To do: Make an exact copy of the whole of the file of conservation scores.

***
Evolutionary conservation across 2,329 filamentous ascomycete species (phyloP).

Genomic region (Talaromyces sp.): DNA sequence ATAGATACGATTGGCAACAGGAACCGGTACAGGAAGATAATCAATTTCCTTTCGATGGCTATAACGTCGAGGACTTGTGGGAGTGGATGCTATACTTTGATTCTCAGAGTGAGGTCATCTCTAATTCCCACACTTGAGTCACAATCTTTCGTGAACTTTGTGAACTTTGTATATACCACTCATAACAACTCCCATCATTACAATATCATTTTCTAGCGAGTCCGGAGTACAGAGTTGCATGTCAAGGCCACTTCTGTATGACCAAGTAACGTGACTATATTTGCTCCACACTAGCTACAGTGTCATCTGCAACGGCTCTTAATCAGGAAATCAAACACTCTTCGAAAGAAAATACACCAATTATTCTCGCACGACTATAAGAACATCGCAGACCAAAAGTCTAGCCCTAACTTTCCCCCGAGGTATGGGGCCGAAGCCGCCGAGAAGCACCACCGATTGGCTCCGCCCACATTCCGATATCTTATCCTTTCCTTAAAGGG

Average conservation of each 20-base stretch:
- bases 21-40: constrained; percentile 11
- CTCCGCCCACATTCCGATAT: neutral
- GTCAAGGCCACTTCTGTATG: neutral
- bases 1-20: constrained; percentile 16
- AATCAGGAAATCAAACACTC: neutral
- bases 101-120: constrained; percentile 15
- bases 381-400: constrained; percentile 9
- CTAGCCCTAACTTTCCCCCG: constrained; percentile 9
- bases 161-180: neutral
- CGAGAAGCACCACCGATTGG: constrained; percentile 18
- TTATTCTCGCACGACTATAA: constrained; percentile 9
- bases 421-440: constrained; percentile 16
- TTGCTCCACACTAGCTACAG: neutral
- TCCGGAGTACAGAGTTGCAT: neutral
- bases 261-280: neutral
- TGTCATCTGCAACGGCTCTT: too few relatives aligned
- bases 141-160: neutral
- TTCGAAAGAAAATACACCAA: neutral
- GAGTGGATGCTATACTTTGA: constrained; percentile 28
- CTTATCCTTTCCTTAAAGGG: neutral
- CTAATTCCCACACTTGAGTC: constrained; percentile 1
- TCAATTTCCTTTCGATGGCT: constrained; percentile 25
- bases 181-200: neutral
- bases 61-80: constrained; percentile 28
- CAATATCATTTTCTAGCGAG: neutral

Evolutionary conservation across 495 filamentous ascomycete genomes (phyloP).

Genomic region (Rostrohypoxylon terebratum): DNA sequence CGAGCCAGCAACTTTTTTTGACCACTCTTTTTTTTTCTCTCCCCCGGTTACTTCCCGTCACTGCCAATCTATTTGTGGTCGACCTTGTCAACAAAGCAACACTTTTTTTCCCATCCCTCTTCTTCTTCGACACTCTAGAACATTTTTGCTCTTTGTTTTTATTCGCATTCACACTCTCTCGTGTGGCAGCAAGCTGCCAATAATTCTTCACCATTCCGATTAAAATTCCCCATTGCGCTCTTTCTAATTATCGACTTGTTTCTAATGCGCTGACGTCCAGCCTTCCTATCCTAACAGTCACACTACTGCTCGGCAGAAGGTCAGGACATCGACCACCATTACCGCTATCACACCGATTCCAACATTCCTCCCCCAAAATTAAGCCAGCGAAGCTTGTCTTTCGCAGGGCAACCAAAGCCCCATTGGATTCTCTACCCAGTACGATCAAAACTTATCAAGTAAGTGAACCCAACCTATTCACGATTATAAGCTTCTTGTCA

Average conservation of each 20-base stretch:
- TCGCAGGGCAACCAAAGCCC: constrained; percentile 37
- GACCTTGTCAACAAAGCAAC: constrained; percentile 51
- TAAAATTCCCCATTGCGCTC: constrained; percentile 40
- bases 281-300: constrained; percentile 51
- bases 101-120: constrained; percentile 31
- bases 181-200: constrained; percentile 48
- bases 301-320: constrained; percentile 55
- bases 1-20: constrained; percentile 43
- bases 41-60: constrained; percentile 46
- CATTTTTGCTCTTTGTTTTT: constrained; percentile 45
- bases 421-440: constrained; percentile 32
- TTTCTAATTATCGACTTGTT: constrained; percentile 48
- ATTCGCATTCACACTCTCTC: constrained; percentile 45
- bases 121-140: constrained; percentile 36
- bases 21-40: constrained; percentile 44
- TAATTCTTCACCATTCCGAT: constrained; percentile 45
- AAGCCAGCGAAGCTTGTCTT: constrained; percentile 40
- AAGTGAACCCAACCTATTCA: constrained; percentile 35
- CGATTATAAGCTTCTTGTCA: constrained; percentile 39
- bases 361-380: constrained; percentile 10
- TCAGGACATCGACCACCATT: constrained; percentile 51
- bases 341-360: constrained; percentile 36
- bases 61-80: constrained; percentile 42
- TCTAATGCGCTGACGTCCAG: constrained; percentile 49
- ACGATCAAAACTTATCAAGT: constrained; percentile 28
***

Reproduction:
Evolutionary conservation across 2,329 filamentous ascomycete species (phyloP).

Genomic region (Talaromyces sp.): DNA sequence ATAGATACGATTGGCAACAGGAACCGGTACAGGAAGATAATCAATTTCCTTTCGATGGCTATAACGTCGAGGACTTGTGGGAGTGGATGCTATACTTTGATTCTCAGAGTGAGGTCATCTCTAATTCCCACACTTGAGTCACAATCTTTCGTGAACTTTGTGAACTTTGTATATACCACTCATAACAACTCCCATCATTACAATATCATTTTCTAGCGAGTCCGGAGTACAGAGTTGCATGTCAAGGCCACTTCTGTATGACCAAGTAACGTGACTATATTTGCTCCACACTAGCTACAGTGTCATCTGCAACGGCTCTTAATCAGGAAATCAAACACTCTTCGAAAGAAAATACACCAATTATTCTCGCACGACTATAAGAACATCGCAGACCAAAAGTCTAGCCCTAACTTTCCCCCGAGGTATGGGGCCGAAGCCGCCGAGAAGCACCACCGATTGGCTCCGCCCACATTCCGATATCTTATCCTTTCCTTAAAGGG

Average conservation of each 20-base stretch:
- bases 21-40: constrained; percentile 11
- CTCCGCCCACATTCCGATAT: neutral
- GTCAAGGCCACTTCTGTATG: neutral
- bases 1-20: constrained; percentile 16
- AATCAGGAAATCAAACACTC: neutral
- bases 101-120: constrained; percentile 15
- bases 381-400: constrained; percentile 9
- CTAGCCCTAACTTTCCCCCG: constrained; percentile 9
- bases 161-180: neutral
- CGAGAAGCACCACCGATTGG: constrained; percentile 18
- TTATTCTCGCACGACTATAA: constrained; percentile 9
- bases 421-440: constrained; percentile 16
- TTGCTCCACACTAGCTACAG: neutral
- TCCGGAGTACAGAGTTGCAT: neutral
- bases 261-280: neutral
- TGTCATCTGCAACGGCTCTT: too few relatives aligned
- bases 141-160: neutral
- TTCGAAAGAAAATACACCAA: neutral
- GAGTGGATGCTATACTTTGA: constrained; percentile 28
- CTTATCCTTTCCTTAAAGGG: neutral
- CTAATTCCCACACTTGAGTC: constrained; percentile 1
- TCAATTTCCTTTCGATGGCT: constrained; percentile 25
- bases 181-200: neutral
- bases 61-80: constrained; percentile 28
- CAATATCATTTTCTAGCGAG: neutral

Evolutionary conservation across 495 filamentous ascomycete genomes (phyloP).

Genomic region (Rostrohypoxylon terebratum): DNA sequence CGAGCCAGCAACTTTTTTTGACCACTCTTTTTTTTTCTCTCCCCCGGTTACTTCCCGTCACTGCCAATCTATTTGTGGTCGACCTTGTCAACAAAGCAACACTTTTTTTCCCATCCCTCTTCTTCTTCGACACTCTAGAACATTTTTGCTCTTTGTTTTTATTCGCATTCACACTCTCTCGTGTGGCAGCAAGCTGCCAATAATTCTTCACCATTCCGATTAAAATTCCCCATTGCGCTCTTTCTAATTATCGACTTGTTTCTAATGCGCTGACGTCCAGCCTTCCTATCCTAACAGTCACACTACTGCTCGGCAGAAGGTCAGGACATCGACCACCATTACCGCTATCACACCGATTCCAACATTCCTCCCCCAAAATTAAGCCAGCGAAGCTTGTCTTTCGCAGGGCAACCAAAGCCCCATTGGATTCTCTACCCAGTACGATCAAAACTTATCAAGTAAGTGAACCCAACCTATTCACGATTATAAGCTTCTTGTCA

Average conservation of each 20-base stretch:
- TCGCAGGGCAACCAAAGCCC: constrained; percentile 37
- GACCTTGTCAACAAAGCAAC: constrained; percentile 51
- TAAAATTCCCCATTGCGCTC: constrained; percentile 40
- bases 281-300: constrained; percentile 51
- bases 101-120: constrained; percentile 31
- bases 181-200: constrained; percentile 48
- bases 301-320: constrained; percentile 55
- bases 1-20: constrained; percentile 43
- bases 41-60: constrained; percentile 46
- CATTTTTGCTCTTTGTTTTT: constrained; percentile 45
- bases 421-440: constrained; percentile 32
- TTTCTAATTATCGACTTGTT: constrained; percentile 48
- ATTCGCATTCACACTCTCTC: constrained; percentile 45
- bases 121-140: constrained; percentile 36
- bases 21-40: constrained; percentile 44
- TAATTCTTCACCATTCCGAT: constrained; percentile 45
- AAGCCAGCGAAGCTTGTCTT: constrained; percentile 40
- AAGTGAACCCAACCTATTCA: constrained; percentile 35
- CGATTATAAGCTTCTTGTCA: constrained; percentile 39
- bases 361-380: constrained; percentile 10
- TCAGGACATCGACCACCATT: constrained; percentile 51
- bases 341-360: constrained; percentile 36
- bases 61-80: constrained; percentile 42
- TCTAATGCGCTGACGTCCAG: constrained; percentile 49
- ACGATCAAAACTTATCAAGT: constrained; percentile 28